Seated deep within the American spirit is the natural desire to tame the unknown. The nation has explored high and low on this wave of fervor and on it continues to push to a brighter future. However, man has fully yet to brave the wilds of one last frontier: the murky depths of online dating.
There has been an era of stigma against online dating. In the past, it has been considered a borderline taboo to use such an unnatural method of meeting people. This fear of shady profiles and unseen motives is born from a reasonable fear of the internet in general. After all, people are hardly who they say they are. However, while this is a legitimate concern, recent innovations as well as the public becoming more internet-educated have led to a growing community of social dating networks.
The largest concern when discussing online dating is the fear of meeting someone different than what was advertised. What was thought to be a sweet, church-going 22-year-old turns out to be a lumbering, hairy stranger at the ripe age of 62. When the first dating sites were learning how to walk, this was a serious issue. The public was just beginning to interact with the internet, much less dating sites.
Years later, after much virtual trailblazing, we live in a society dominated by Instagram, Twitter and Snapchat: services all based on sharing everything about our lives. Why do we not run screaming from this modern “selfie society?” Simple. We have learned how to be safe online. Years of wading into the treacherous waters of social media have turned us into hardened internet-folk. We assess the quality of site layouts, avoid pop-ups, never buy strange pills on the internet and, most importantly, we check profiles online.
Online dating has felt these changes as well. Tinder and Bumble users have learned how to spot legitimate profiles. They look for full bios, sincere pictures and more information than simply “I like adventures.” An etiquette has been established. Users who want actual dates can signal this, and those looking for more… brief companionship can also show what they want. To further ensure the safety of matches, the users first chat to establish a connection. This often leads to a trade of social media accounts and a mutual investigation into a potential “crush” that often rivals that of the FBI.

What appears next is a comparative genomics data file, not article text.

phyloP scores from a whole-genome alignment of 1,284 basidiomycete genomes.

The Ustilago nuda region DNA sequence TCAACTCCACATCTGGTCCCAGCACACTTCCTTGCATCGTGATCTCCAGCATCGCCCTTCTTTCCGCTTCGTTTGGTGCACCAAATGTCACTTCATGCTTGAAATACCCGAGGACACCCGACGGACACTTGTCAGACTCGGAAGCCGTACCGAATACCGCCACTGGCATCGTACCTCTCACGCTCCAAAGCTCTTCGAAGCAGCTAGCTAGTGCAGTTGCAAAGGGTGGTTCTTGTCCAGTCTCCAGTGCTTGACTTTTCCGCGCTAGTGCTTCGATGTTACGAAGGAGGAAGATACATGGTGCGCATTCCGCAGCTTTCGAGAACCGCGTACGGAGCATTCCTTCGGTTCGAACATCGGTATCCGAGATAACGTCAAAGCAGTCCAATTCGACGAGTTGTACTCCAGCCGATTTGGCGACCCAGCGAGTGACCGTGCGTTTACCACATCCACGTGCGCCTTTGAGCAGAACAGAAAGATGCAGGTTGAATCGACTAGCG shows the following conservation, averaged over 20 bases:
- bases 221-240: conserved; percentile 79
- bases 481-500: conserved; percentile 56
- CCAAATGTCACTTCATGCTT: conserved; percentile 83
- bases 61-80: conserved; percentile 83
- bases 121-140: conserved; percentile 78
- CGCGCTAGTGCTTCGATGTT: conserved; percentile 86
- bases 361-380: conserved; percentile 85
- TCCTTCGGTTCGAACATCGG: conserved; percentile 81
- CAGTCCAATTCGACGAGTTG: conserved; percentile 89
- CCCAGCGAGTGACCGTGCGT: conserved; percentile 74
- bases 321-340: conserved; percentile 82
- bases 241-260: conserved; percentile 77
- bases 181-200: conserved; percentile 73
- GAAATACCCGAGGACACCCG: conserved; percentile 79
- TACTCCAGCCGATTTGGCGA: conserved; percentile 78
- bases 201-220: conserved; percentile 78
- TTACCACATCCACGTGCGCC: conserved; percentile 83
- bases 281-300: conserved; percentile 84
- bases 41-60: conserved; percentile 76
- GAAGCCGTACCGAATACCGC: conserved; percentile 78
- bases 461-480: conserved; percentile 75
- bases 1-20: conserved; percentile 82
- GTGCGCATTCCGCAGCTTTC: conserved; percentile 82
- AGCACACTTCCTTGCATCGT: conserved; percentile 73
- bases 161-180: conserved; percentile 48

While some may still have their fears about online matchmaking, it is important to note that dating in public is not much different. Most romantic interactions begin at social events. Someone new is met; some common interests are shared. If a connection is felt, numbers are swapped. A face is seen, some information is shared and neither person can fully confirm the identity of their “crush.” The danger of traditional dating is proportional to those of online dating, if not more so. If someone is not who they say they are in public, there is potential for physical harm or worse.
Dangers aside, no one method of dating works for everyone. Some are content in talking to someone new during a party. Some tend to stick to the corner of the room, affectionately cooing over the dog. Some have trouble going to a party at all. Apps like Tinder and Bumble allow people to forgo the strategizing involved in determining if a prospective crush is interested. It allows the shy to become more confident flirts and can boost self-esteem. For those simply too busy to date, these apps provide a way to make the process more efficient. It gives users chances to flex their romantic muscles, which can lead to new relationships or even a return to traditional dating.